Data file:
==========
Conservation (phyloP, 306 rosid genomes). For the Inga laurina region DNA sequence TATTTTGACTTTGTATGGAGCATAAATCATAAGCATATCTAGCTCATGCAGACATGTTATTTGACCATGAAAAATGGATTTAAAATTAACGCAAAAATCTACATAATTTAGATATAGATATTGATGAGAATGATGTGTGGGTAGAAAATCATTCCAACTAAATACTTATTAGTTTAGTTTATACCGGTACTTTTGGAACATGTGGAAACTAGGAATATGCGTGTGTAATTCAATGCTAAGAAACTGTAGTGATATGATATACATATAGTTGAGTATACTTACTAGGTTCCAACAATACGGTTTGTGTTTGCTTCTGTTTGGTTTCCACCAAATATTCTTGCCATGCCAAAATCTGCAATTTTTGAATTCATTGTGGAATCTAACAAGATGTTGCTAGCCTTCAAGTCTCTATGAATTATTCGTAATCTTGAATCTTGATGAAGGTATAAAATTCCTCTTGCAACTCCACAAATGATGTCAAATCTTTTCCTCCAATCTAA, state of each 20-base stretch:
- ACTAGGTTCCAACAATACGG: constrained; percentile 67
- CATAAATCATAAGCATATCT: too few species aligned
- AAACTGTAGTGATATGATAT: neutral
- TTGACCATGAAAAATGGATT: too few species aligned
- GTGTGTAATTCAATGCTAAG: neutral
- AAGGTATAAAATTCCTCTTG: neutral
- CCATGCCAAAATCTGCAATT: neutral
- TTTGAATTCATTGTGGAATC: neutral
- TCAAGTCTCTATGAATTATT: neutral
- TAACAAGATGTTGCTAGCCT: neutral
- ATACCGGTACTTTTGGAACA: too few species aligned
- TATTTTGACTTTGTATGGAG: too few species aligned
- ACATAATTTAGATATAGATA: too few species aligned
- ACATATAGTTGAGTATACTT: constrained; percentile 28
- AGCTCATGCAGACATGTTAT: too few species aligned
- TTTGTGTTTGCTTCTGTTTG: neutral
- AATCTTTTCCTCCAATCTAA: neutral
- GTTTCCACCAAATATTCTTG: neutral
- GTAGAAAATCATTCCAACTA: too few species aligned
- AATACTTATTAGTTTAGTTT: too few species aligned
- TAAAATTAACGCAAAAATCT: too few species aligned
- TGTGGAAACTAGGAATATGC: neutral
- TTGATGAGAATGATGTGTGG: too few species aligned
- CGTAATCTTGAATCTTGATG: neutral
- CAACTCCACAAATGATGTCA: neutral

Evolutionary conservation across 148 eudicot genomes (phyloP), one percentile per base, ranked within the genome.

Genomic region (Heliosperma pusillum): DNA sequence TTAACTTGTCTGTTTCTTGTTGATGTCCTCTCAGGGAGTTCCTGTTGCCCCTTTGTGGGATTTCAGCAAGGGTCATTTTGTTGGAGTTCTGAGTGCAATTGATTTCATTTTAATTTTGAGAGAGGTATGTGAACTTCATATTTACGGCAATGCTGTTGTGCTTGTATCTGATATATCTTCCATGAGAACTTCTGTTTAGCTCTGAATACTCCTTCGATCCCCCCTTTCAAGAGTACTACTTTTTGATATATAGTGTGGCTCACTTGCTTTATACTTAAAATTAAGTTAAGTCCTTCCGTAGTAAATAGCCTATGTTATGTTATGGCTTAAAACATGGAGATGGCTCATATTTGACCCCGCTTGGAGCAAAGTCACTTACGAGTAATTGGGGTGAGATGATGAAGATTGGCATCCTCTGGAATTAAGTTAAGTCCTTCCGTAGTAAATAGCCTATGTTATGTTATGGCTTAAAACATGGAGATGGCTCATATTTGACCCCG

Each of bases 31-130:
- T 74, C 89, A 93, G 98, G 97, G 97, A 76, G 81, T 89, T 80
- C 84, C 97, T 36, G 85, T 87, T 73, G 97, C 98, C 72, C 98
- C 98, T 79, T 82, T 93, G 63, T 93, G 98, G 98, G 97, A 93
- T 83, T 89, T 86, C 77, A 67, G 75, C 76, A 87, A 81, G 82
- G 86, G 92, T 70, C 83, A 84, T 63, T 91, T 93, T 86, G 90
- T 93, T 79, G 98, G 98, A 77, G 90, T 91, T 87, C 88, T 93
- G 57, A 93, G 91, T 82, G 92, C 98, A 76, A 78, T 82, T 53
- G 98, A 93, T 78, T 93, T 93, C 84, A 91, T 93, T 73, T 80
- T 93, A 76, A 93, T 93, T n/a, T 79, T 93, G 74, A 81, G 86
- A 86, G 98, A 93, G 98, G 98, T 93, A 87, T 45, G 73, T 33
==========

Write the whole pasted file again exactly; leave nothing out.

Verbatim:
Conservation (phyloP, 306 rosid genomes). For the Inga laurina region DNA sequence TATTTTGACTTTGTATGGAGCATAAATCATAAGCATATCTAGCTCATGCAGACATGTTATTTGACCATGAAAAATGGATTTAAAATTAACGCAAAAATCTACATAATTTAGATATAGATATTGATGAGAATGATGTGTGGGTAGAAAATCATTCCAACTAAATACTTATTAGTTTAGTTTATACCGGTACTTTTGGAACATGTGGAAACTAGGAATATGCGTGTGTAATTCAATGCTAAGAAACTGTAGTGATATGATATACATATAGTTGAGTATACTTACTAGGTTCCAACAATACGGTTTGTGTTTGCTTCTGTTTGGTTTCCACCAAATATTCTTGCCATGCCAAAATCTGCAATTTTTGAATTCATTGTGGAATCTAACAAGATGTTGCTAGCCTTCAAGTCTCTATGAATTATTCGTAATCTTGAATCTTGATGAAGGTATAAAATTCCTCTTGCAACTCCACAAATGATGTCAAATCTTTTCCTCCAATCTAA, state of each 20-base stretch:
- ACTAGGTTCCAACAATACGG: constrained; percentile 67
- CATAAATCATAAGCATATCT: too few species aligned
- AAACTGTAGTGATATGATAT: neutral
- TTGACCATGAAAAATGGATT: too few species aligned
- GTGTGTAATTCAATGCTAAG: neutral
- AAGGTATAAAATTCCTCTTG: neutral
- CCATGCCAAAATCTGCAATT: neutral
- TTTGAATTCATTGTGGAATC: neutral
- TCAAGTCTCTATGAATTATT: neutral
- TAACAAGATGTTGCTAGCCT: neutral
- ATACCGGTACTTTTGGAACA: too few species aligned
- TATTTTGACTTTGTATGGAG: too few species aligned
- ACATAATTTAGATATAGATA: too few species aligned
- ACATATAGTTGAGTATACTT: constrained; percentile 28
- AGCTCATGCAGACATGTTAT: too few species aligned
- TTTGTGTTTGCTTCTGTTTG: neutral
- AATCTTTTCCTCCAATCTAA: neutral
- GTTTCCACCAAATATTCTTG: neutral
- GTAGAAAATCATTCCAACTA: too few species aligned
- AATACTTATTAGTTTAGTTT: too few species aligned
- TAAAATTAACGCAAAAATCT: too few species aligned
- TGTGGAAACTAGGAATATGC: neutral
- TTGATGAGAATGATGTGTGG: too few species aligned
- CGTAATCTTGAATCTTGATG: neutral
- CAACTCCACAAATGATGTCA: neutral

Evolutionary conservation across 148 eudicot genomes (phyloP), one percentile per base, ranked within the genome.

Genomic region (Heliosperma pusillum): DNA sequence TTAACTTGTCTGTTTCTTGTTGATGTCCTCTCAGGGAGTTCCTGTTGCCCCTTTGTGGGATTTCAGCAAGGGTCATTTTGTTGGAGTTCTGAGTGCAATTGATTTCATTTTAATTTTGAGAGAGGTATGTGAACTTCATATTTACGGCAATGCTGTTGTGCTTGTATCTGATATATCTTCCATGAGAACTTCTGTTTAGCTCTGAATACTCCTTCGATCCCCCCTTTCAAGAGTACTACTTTTTGATATATAGTGTGGCTCACTTGCTTTATACTTAAAATTAAGTTAAGTCCTTCCGTAGTAAATAGCCTATGTTATGTTATGGCTTAAAACATGGAGATGGCTCATATTTGACCCCGCTTGGAGCAAAGTCACTTACGAGTAATTGGGGTGAGATGATGAAGATTGGCATCCTCTGGAATTAAGTTAAGTCCTTCCGTAGTAAATAGCCTATGTTATGTTATGGCTTAAAACATGGAGATGGCTCATATTTGACCCCG

Each of bases 31-130:
- T 74, C 89, A 93, G 98, G 97, G 97, A 76, G 81, T 89, T 80
- C 84, C 97, T 36, G 85, T 87, T 73, G 97, C 98, C 72, C 98
- C 98, T 79, T 82, T 93, G 63, T 93, G 98, G 98, G 97, A 93
- T 83, T 89, T 86, C 77, A 67, G 75, C 76, A 87, A 81, G 82
- G 86, G 92, T 70, C 83, A 84, T 63, T 91, T 93, T 86, G 90
- T 93, T 79, G 98, G 98, A 77, G 90, T 91, T 87, C 88, T 93
- G 57, A 93, G 91, T 82, G 92, C 98, A 76, A 78, T 82, T 53
- G 98, A 93, T 78, T 93, T 93, C 84, A 91, T 93, T 73, T 80
- T 93, A 76, A 93, T 93, T n/a, T 79, T 93, G 74, A 81, G 86
- A 86, G 98, A 93, G 98, G 98, T 93, A 87, T 45, G 73, T 33